LOVENOX is a low molecular weight heparin [LMWH] indicated for1:
Prophylaxis of deep vein thrombosis (DVT) in abdominal surgery, hip replacement surgery, knee replacement surgery, or medical patients with severely restricted mobility during acute illness
Inpatient treatment of acute DVT with or without pulmonary embolism.
Outpatient treatment of acute DVT without pulmonary embolism
Prophylaxis of ischemic complications of unstable angina and non–Q-wave myocardial infarction [MI]
Treatment of acute ST-segment elevation myocardial infarction [STEMI] managed medically or with subsequent percutaneous coronary intervention [PCI]
In patients undergoing abdominal surgery who are at risk for thromboembolic complications, LOVENOX is indicated for the prophylaxis of deep vein thrombosis (DVT), which may lead to pulmonary embolism (PE).
In patients with cancer undergoing surgical resection, LOVENOX 40 mg subcutaneous once daily was as effective as unfractionated heparin (UFH) 5000 IU subcutaneous 3 times daily.1
In this study, 1,115 patients undergoing elective cancer surgery of the GI, urological, or gynecological tract, were treated with LOVENOX 40 mg daily subcutaneously or heparin 5,000 IU TID. Patients ages ranged from 32 to 97 years (mean 67 years). DVT/PE/death occurred in 10.1% of LOVENOX-treated patients and 11.3% of heparin-treated patients. Major bleeding episodes occurred in 4% and 3% of patients in the LOVENOX and heparin arms, respectively.1 N=1,115; efficacy: DVT/PE/death in 10.1% (95% CI: 8 to 13) of LOVENOX-treated patients and 11.3% (95% CI: 9 to 14) of heparin-treated patients.
Inpatient and Outpatient Settings
LOVENOX provides equivalent risk reduction for1:
Inpatient treatment with LOVENOX vs standard heparin provided equivalent risk reduction for recurrent venous TE.
In the inpatient setting, patients with acute lower extremity deep vein thrombosis with or without pulmonary embolism were treated with either LOVENOX 1.5 mg/kg daily subcutaneously or LOVENOX 1.0 mg/kg subcutaneous bid or heparin. A total of 900 patients ranging in age from 18 to 92 years (mean 61 years) were treated. All patients also received warfarin. VTE events were observed in 4.4%, 2.9%, and 4.1% of LOVENOX 1.5 mg/kg, LOVENOX 1.0 mg/kg, and heparin groups, respectively. N=900; efficacy: DVT and/or PE in 4.4% of patients receiving LOVENOX 1.5 mg/kg, 2.9% of patients receiving LOVENOX 1.0 mg/kg, and 4.1% of heparin-treated groups.
In the outpatient setting, to reduce the risk of recurrent venous TE in treatment of acute DVT, LOVENOX when given with warfarin sodium was equivalent to inpatient treatment with standard heparin.
In the outpatient setting, patients with acute proximal DVT were randomized to either LOVENOX 1 mg/kg subcutaneous q12h or heparin. Patients in the heparin group received inpatient treatment; patients in the LOVENOX group were permitted to go home on therapy. All patients received concomitant warfarin. Total VTE events were 5.3% in the LOVENOX group and 6.7% in the heparin group. For the two studies combined, 2% of patients in each treatment arm experienced major bleeding episodes. N=501; efficacy: DVT and/or PE in 5.3% of patients receiving LOVENOX and 6.7% of patients receiving heparin. 95% CI for the treatment difference was -5.6 to 2.7.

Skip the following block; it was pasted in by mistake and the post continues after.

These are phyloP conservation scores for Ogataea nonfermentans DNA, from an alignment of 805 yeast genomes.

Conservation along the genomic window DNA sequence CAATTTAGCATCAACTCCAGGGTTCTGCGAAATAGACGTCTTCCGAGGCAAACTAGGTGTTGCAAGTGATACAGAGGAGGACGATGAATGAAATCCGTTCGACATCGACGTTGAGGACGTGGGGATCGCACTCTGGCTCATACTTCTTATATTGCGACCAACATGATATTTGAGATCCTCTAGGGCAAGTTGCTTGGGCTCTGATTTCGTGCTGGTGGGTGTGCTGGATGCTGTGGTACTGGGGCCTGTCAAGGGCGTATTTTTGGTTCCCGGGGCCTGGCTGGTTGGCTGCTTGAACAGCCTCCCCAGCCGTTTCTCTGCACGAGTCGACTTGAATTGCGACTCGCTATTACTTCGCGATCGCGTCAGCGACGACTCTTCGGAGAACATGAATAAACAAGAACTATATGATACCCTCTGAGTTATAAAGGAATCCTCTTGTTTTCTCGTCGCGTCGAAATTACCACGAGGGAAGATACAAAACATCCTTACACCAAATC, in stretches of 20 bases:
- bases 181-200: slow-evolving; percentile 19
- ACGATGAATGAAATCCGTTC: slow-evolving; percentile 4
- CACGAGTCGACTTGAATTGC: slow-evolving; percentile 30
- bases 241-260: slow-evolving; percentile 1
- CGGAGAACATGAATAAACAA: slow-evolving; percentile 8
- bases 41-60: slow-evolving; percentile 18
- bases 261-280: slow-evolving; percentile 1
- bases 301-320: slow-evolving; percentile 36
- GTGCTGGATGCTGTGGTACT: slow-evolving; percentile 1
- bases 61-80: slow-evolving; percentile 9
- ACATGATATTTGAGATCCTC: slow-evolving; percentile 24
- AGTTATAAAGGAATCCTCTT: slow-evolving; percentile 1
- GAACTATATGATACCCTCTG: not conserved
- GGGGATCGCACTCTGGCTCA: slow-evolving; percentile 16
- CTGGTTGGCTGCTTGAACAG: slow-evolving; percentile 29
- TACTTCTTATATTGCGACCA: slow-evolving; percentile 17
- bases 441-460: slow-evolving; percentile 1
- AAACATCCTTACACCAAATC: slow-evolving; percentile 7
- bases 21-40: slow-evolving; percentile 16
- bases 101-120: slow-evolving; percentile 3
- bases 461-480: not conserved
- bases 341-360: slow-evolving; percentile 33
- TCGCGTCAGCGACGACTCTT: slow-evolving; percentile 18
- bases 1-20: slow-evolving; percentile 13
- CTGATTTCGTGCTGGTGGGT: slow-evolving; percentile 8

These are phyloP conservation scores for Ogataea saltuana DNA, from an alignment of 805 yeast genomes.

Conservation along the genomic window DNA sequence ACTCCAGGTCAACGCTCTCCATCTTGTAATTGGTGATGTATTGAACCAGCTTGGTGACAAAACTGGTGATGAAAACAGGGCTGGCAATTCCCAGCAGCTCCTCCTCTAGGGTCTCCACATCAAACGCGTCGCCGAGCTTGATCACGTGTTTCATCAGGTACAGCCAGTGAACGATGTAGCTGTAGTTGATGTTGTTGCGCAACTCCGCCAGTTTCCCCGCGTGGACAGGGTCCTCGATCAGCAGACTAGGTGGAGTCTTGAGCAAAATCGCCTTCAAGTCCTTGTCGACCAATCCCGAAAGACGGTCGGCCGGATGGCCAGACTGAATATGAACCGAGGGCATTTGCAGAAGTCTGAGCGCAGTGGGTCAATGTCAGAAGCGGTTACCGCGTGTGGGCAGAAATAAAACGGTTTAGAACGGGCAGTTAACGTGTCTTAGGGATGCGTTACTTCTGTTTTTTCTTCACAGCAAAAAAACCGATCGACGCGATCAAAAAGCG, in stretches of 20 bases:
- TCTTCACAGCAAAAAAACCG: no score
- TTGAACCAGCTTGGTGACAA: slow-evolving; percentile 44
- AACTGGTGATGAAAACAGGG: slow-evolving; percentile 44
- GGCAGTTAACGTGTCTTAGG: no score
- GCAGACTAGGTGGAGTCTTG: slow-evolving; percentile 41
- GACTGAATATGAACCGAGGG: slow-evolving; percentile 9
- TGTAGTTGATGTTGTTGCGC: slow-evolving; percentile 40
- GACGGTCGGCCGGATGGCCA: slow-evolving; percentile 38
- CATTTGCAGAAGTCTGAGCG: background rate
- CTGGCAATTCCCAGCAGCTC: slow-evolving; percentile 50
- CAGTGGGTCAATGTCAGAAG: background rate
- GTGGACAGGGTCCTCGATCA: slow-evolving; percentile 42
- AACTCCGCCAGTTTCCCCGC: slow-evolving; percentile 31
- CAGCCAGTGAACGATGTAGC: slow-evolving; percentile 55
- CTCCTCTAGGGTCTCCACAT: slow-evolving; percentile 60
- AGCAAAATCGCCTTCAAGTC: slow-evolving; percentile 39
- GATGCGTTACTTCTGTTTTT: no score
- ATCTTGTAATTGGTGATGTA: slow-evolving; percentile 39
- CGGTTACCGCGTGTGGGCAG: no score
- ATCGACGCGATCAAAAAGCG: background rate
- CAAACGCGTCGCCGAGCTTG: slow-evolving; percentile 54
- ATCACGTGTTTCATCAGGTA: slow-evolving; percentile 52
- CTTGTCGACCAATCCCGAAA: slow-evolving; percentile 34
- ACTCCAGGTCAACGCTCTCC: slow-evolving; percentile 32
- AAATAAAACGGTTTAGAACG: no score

In Acute STEMI Patients
LOVENOX saved lives and reduced reinfarction vs UFH in acute STEMI patients.1
ExTRACT-TIMI 25—landmark study in >20,000 acute STEMI patients2,3
ExTRACT-TIMI 25 was a randomized, double-blind, double-dummy, parallel-group, multinational, active-controlled clinical trial comparing LOVENOX with UFH in acute STEMI patients.2,3
Significant net clinical benefitsBased upon these calculations from trial results, LOVENOX had an estimated 21 fewer of the combined endpoint of death or MI per 1,000 STEMI patients vs UFH, with 7 additional major bleeds.4
The rates of major hemorrhage at 30 days were 2.1% in the LOVENOX group and 1.4% in the UFH group. Rates of intracranial hemorrhage at 30 days were 0.8% and 0.7% in the LOVENOX and UFH groups, respectively.
LOVENOX is indicated for the prophylaxis of ischemic complications of unstable angina (UA) and non–Q-wave MI when concurrently administered with aspirin.
In UA/NSTEMI patients, LOVENOX when administered concomitantly with aspirin, significantly reduced the incidence of the combined endpoint of death, MI, or recurrent angina vs UFH.
Patients with recent unstable angina or non-Q-wave MI were treated with either LOVENOX 1 mg/kg subcutaneous q12h or heparin. A total of 3,107 patients ranging in age from 25 to 94 years (median age 64 years) were treated. All patients also received aspirin 100 mg to 325 mg per day. The combined incidence of the triple endpoint of death, MI, or recurrent angina was lower with LOVENOX vs heparin therapy at 14 days and sustained up to 30 days, after initiation of treatment. Major bleeding episodes occurred in 1% of patients in each treatment group. N=3,107 patients treated; efficacy: combined endpoint of death, MI, or recurrent angina seen in 16.5% of LOVENOX-treated patients and 19.8% of heparin-treated patients at 14 days, P=0.017; in 19.8% of LOVENOX-treated patients and 23.4% of heparin-treated patients at 14 days, P=0.014.
Warning: spinal/epidural hematoma
Epidural or spinal hematomas may occur in
patients who are anticoagulated with low molecular weight heparins (LMWH) or heparinoids
and are receiving neuraxial anesthesia or undergoing spinal puncture. These hematomas may result in long-term or permanent paralysis.